The third book in Theresa Meyers’ trilogy, The Chosen, is an over-the-top but appealing mix of paranormal romance, steampunk, western, and road romance. When an educated, clean-cut attorney/hunter teams up with a darkin thief in order to retrieve a relic they’ll use to save the world, they both have to broaden their horizons, mental and physical, in order to survive the adventure.
Remy Jackson is the “good” brother, attorney by day and darkin hunter by night, chosen to be the one to get China McGee, a darkin shifter and thief by trade, out of jail after Remy’s brother Colt double crossed her. Instead, Remy ends up in jail with China and has to bust them both out, ending up on the run across the desert to escape. Their travails begin almost immediately when they are attacked by snake demons before they can make it to safety.
Although predisposed to hate all darkin, Remy has to admit that China’s strengths are necessary for the success of their mission, which is to retrieve a portion of a mystical book which will allow Remy and his brothers to close the gate to hell. So they embark together on a journey that will take them to the Aztec jungles and into a movie style adventure and romance. But China is hiding a huge secret that may foil all efforts to close the gate. Will she be able to overcome her darkin nature in order to save humanity?
I was worried when I began reading because I hadn’t read the first two books in the series, but thankfully found that not to be a problem. The books run concurrently, so it’s easy to quickly catch up with the story, and the other sets of main characters are present in this last book of the trilogy. I did feel that, in an effort to bring all the characters and story lines together in this one book, China and Remy’s adventures were given short shrift, but that is a minor complaint and I got over it easily. The author does an excellent job of bringing the heroes and heroines together and tying up all the loose ends at the end of this book.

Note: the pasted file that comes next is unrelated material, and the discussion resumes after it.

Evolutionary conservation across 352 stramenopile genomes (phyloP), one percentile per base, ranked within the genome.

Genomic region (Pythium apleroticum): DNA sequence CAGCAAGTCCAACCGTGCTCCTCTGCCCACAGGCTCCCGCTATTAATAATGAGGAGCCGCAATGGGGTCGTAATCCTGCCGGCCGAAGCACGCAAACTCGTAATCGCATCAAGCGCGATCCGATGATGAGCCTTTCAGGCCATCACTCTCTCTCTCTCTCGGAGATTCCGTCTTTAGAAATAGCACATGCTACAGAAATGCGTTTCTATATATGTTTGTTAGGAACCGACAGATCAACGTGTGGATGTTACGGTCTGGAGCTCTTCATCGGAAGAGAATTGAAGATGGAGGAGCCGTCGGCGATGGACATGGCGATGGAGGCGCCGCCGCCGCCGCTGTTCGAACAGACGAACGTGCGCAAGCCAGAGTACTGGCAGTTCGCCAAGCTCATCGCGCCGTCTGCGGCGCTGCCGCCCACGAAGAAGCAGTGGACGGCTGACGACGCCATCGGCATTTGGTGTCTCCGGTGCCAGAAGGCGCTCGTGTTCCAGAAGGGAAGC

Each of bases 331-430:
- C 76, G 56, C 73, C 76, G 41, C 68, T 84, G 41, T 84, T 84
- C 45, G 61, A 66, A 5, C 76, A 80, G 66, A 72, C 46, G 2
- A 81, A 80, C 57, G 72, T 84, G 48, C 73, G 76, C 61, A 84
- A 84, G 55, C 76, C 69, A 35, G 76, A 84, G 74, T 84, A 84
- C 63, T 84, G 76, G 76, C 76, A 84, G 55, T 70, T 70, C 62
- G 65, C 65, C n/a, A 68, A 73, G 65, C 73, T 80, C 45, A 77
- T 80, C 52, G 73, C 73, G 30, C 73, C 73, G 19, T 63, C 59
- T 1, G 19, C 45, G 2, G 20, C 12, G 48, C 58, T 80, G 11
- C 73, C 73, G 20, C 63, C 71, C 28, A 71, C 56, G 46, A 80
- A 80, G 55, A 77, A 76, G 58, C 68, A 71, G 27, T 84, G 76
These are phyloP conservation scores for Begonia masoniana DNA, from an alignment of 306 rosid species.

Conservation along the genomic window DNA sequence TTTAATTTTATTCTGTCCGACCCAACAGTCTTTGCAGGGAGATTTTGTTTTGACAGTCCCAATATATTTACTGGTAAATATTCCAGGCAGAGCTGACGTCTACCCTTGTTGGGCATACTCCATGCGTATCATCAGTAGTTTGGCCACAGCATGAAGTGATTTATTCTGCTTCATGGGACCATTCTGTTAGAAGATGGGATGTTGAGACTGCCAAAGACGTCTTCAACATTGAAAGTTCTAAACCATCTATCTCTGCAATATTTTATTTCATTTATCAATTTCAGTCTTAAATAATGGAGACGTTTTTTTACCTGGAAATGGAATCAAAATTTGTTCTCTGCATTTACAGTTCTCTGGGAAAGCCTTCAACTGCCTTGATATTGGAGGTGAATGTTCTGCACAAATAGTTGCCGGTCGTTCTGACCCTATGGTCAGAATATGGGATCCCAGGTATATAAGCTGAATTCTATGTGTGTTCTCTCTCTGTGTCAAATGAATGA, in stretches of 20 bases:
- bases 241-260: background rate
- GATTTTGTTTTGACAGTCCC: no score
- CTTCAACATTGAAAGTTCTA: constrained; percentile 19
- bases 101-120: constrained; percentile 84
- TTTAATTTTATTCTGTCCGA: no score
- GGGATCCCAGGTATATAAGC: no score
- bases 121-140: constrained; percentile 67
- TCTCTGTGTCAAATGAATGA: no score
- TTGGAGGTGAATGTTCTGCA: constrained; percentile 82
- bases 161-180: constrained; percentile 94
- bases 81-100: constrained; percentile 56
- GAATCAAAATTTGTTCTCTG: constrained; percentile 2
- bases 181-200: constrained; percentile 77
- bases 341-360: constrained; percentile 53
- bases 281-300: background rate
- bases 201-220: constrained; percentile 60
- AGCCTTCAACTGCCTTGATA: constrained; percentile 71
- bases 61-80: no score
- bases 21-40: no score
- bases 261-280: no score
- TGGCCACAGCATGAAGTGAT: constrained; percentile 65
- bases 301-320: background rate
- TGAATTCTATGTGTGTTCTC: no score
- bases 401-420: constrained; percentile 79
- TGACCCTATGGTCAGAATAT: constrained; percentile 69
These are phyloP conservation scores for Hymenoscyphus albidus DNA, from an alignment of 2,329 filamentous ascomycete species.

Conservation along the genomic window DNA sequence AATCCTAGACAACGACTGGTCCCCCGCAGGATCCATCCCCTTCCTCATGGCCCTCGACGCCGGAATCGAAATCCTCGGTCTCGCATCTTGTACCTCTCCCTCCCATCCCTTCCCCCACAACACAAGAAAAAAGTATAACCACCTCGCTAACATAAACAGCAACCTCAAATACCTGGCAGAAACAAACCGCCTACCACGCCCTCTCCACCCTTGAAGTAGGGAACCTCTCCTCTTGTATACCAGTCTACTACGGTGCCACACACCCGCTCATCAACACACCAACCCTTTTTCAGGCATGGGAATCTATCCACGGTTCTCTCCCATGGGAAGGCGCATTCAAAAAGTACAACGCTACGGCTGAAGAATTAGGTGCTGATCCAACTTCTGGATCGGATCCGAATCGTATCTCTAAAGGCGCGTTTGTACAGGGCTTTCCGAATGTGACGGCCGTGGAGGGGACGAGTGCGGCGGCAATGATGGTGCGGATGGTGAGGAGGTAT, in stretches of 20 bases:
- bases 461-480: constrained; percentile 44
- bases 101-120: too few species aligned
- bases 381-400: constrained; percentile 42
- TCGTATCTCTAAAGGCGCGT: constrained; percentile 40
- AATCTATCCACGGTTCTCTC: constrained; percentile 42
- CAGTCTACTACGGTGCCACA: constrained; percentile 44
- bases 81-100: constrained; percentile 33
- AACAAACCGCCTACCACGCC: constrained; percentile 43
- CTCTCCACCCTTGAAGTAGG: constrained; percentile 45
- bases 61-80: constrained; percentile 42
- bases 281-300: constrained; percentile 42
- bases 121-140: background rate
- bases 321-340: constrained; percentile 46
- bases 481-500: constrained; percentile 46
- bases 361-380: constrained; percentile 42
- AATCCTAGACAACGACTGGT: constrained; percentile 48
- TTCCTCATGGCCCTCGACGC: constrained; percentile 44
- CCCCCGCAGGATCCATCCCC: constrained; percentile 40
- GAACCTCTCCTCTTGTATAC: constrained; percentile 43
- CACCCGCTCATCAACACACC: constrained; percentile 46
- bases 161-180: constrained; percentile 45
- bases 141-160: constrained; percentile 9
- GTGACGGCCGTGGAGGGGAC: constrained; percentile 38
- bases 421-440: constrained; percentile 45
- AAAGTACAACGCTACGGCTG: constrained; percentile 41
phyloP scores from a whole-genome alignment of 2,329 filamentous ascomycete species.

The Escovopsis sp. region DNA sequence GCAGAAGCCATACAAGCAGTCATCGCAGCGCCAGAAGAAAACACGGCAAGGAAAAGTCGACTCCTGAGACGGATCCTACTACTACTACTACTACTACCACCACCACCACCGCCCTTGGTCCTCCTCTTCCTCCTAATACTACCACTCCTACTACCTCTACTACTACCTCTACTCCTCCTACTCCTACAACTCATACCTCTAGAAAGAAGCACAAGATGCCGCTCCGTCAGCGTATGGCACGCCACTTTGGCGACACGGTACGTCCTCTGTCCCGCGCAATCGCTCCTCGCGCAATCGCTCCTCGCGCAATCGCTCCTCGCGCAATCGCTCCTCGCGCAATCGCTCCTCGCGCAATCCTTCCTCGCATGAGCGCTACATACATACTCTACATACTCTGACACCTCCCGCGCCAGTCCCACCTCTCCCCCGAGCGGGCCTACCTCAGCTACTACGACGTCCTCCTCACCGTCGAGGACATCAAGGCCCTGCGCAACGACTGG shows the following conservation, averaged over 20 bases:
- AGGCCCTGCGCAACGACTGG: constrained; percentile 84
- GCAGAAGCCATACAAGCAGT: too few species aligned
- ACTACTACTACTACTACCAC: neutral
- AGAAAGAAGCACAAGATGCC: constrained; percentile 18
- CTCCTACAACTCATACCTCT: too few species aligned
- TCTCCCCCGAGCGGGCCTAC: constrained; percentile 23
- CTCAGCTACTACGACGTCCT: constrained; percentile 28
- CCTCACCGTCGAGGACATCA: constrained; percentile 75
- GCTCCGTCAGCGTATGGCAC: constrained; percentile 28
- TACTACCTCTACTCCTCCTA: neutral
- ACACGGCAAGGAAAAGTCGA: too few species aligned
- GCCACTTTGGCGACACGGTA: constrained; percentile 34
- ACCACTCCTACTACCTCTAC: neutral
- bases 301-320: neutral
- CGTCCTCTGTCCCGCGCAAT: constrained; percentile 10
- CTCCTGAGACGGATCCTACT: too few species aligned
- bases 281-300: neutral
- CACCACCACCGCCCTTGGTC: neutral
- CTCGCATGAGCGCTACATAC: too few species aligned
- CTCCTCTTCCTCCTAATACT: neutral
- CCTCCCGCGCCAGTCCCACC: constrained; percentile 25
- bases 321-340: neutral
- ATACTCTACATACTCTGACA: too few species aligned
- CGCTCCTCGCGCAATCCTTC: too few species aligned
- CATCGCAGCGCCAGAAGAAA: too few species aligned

A couple of other very small negatives include China’s language usage. Sometimes she sounds uneducated, saying “ain’t” and using bad grammar, and other times she sounds sophisticated and educated. She’s a smart character, though, so maybe it was impossible for the author to let her speak badly all the time. It’s too bad that China’s smarts weren’t involved in designing the cover of the book. It’s silly looking, embarrassing, and does not do the book justice.
Remy is a lot of fun. Born the middle brother, he wasn’t as highly trained in darkin hunting as his older brother, and he isn’t allowed to be a charming scapegrace like the baby of the family. He chooses instead to be the “respectable” brother, holding a legitimate job, and dressing and speaking well at all times. He certainly has no intention of getting involved with a darkin, but in the course of the book finds himself admiring China more and more. Before he loosens up completely, he tries to maintain his stylish dress, going out to buy jungle adventure clothes that the other characters found highly amusing. You can just see him in his ludicrous whites and pith helmet.
The series is spoiled for me because I read this last book before the others. I wish I’d known about them and read them in order. If you’re intrigued at all, that’s what I suggest you do. You probably won’t learn anything or embrace a new philosophy, but this last book is worth checking out and I bet the series as a whole is a lot of fun.